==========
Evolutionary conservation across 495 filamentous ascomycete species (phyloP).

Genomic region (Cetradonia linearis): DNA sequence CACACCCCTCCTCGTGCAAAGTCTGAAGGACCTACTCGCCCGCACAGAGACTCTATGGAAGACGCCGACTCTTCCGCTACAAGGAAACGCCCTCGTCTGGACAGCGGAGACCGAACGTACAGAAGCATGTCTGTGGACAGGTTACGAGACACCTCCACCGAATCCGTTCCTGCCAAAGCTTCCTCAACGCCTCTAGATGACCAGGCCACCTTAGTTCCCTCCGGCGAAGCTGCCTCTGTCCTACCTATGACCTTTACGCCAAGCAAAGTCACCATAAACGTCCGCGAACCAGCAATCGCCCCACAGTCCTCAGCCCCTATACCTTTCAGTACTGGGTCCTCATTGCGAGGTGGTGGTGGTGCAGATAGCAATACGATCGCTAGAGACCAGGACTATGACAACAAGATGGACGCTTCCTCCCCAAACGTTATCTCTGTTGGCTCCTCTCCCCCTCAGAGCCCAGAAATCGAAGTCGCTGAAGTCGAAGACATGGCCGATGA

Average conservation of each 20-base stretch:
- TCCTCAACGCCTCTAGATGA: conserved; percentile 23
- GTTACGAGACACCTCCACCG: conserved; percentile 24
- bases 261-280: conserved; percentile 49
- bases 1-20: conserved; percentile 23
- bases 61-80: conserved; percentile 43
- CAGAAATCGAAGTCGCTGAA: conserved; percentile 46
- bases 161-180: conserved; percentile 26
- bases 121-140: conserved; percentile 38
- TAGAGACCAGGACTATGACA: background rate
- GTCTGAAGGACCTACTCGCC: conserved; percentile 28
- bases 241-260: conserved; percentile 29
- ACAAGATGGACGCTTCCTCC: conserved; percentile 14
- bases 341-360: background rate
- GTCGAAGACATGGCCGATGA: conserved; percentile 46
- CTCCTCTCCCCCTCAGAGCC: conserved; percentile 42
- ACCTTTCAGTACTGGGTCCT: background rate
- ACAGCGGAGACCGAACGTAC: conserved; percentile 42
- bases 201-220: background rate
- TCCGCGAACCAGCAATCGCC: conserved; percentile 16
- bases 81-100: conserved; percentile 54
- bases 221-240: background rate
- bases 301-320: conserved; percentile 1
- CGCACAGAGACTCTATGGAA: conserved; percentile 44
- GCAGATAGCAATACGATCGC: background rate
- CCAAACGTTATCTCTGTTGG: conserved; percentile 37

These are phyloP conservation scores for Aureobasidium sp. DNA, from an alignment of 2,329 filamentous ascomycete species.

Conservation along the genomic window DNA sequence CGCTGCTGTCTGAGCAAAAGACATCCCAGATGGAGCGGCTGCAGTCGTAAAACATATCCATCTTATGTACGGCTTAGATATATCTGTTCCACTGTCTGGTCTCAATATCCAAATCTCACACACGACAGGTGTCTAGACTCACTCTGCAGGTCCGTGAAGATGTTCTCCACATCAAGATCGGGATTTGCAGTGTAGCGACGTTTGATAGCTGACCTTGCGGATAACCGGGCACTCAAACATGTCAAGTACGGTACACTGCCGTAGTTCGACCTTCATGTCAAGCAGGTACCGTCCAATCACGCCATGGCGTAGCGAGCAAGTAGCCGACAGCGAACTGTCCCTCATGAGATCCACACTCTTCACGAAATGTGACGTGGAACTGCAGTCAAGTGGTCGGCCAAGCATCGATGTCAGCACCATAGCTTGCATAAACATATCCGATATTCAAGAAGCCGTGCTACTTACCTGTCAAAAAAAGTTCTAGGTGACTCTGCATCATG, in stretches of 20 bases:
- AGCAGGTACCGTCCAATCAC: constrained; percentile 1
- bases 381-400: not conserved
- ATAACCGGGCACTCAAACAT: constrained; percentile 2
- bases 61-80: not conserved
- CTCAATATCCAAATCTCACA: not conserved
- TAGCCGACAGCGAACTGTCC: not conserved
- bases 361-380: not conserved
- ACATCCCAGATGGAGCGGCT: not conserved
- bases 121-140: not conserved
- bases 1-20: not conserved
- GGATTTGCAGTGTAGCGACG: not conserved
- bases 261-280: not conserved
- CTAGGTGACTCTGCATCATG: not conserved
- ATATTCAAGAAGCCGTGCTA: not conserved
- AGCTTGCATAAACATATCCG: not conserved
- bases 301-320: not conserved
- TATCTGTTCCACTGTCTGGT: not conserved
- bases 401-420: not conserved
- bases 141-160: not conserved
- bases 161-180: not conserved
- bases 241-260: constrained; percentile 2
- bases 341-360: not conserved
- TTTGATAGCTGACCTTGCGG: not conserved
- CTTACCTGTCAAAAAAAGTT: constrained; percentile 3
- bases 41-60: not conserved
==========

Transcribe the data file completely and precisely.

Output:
Evolutionary conservation across 495 filamentous ascomycete species (phyloP).

Genomic region (Cetradonia linearis): DNA sequence CACACCCCTCCTCGTGCAAAGTCTGAAGGACCTACTCGCCCGCACAGAGACTCTATGGAAGACGCCGACTCTTCCGCTACAAGGAAACGCCCTCGTCTGGACAGCGGAGACCGAACGTACAGAAGCATGTCTGTGGACAGGTTACGAGACACCTCCACCGAATCCGTTCCTGCCAAAGCTTCCTCAACGCCTCTAGATGACCAGGCCACCTTAGTTCCCTCCGGCGAAGCTGCCTCTGTCCTACCTATGACCTTTACGCCAAGCAAAGTCACCATAAACGTCCGCGAACCAGCAATCGCCCCACAGTCCTCAGCCCCTATACCTTTCAGTACTGGGTCCTCATTGCGAGGTGGTGGTGGTGCAGATAGCAATACGATCGCTAGAGACCAGGACTATGACAACAAGATGGACGCTTCCTCCCCAAACGTTATCTCTGTTGGCTCCTCTCCCCCTCAGAGCCCAGAAATCGAAGTCGCTGAAGTCGAAGACATGGCCGATGA

Average conservation of each 20-base stretch:
- TCCTCAACGCCTCTAGATGA: conserved; percentile 23
- GTTACGAGACACCTCCACCG: conserved; percentile 24
- bases 261-280: conserved; percentile 49
- bases 1-20: conserved; percentile 23
- bases 61-80: conserved; percentile 43
- CAGAAATCGAAGTCGCTGAA: conserved; percentile 46
- bases 161-180: conserved; percentile 26
- bases 121-140: conserved; percentile 38
- TAGAGACCAGGACTATGACA: background rate
- GTCTGAAGGACCTACTCGCC: conserved; percentile 28
- bases 241-260: conserved; percentile 29
- ACAAGATGGACGCTTCCTCC: conserved; percentile 14
- bases 341-360: background rate
- GTCGAAGACATGGCCGATGA: conserved; percentile 46
- CTCCTCTCCCCCTCAGAGCC: conserved; percentile 42
- ACCTTTCAGTACTGGGTCCT: background rate
- ACAGCGGAGACCGAACGTAC: conserved; percentile 42
- bases 201-220: background rate
- TCCGCGAACCAGCAATCGCC: conserved; percentile 16
- bases 81-100: conserved; percentile 54
- bases 221-240: background rate
- bases 301-320: conserved; percentile 1
- CGCACAGAGACTCTATGGAA: conserved; percentile 44
- GCAGATAGCAATACGATCGC: background rate
- CCAAACGTTATCTCTGTTGG: conserved; percentile 37

These are phyloP conservation scores for Aureobasidium sp. DNA, from an alignment of 2,329 filamentous ascomycete species.

Conservation along the genomic window DNA sequence CGCTGCTGTCTGAGCAAAAGACATCCCAGATGGAGCGGCTGCAGTCGTAAAACATATCCATCTTATGTACGGCTTAGATATATCTGTTCCACTGTCTGGTCTCAATATCCAAATCTCACACACGACAGGTGTCTAGACTCACTCTGCAGGTCCGTGAAGATGTTCTCCACATCAAGATCGGGATTTGCAGTGTAGCGACGTTTGATAGCTGACCTTGCGGATAACCGGGCACTCAAACATGTCAAGTACGGTACACTGCCGTAGTTCGACCTTCATGTCAAGCAGGTACCGTCCAATCACGCCATGGCGTAGCGAGCAAGTAGCCGACAGCGAACTGTCCCTCATGAGATCCACACTCTTCACGAAATGTGACGTGGAACTGCAGTCAAGTGGTCGGCCAAGCATCGATGTCAGCACCATAGCTTGCATAAACATATCCGATATTCAAGAAGCCGTGCTACTTACCTGTCAAAAAAAGTTCTAGGTGACTCTGCATCATG, in stretches of 20 bases:
- AGCAGGTACCGTCCAATCAC: constrained; percentile 1
- bases 381-400: not conserved
- ATAACCGGGCACTCAAACAT: constrained; percentile 2
- bases 61-80: not conserved
- CTCAATATCCAAATCTCACA: not conserved
- TAGCCGACAGCGAACTGTCC: not conserved
- bases 361-380: not conserved
- ACATCCCAGATGGAGCGGCT: not conserved
- bases 121-140: not conserved
- bases 1-20: not conserved
- GGATTTGCAGTGTAGCGACG: not conserved
- bases 261-280: not conserved
- CTAGGTGACTCTGCATCATG: not conserved
- ATATTCAAGAAGCCGTGCTA: not conserved
- AGCTTGCATAAACATATCCG: not conserved
- bases 301-320: not conserved
- TATCTGTTCCACTGTCTGGT: not conserved
- bases 401-420: not conserved
- bases 141-160: not conserved
- bases 161-180: not conserved
- bases 241-260: constrained; percentile 2
- bases 341-360: not conserved
- TTTGATAGCTGACCTTGCGG: not conserved
- CTTACCTGTCAAAAAAAGTT: constrained; percentile 3
- bases 41-60: not conserved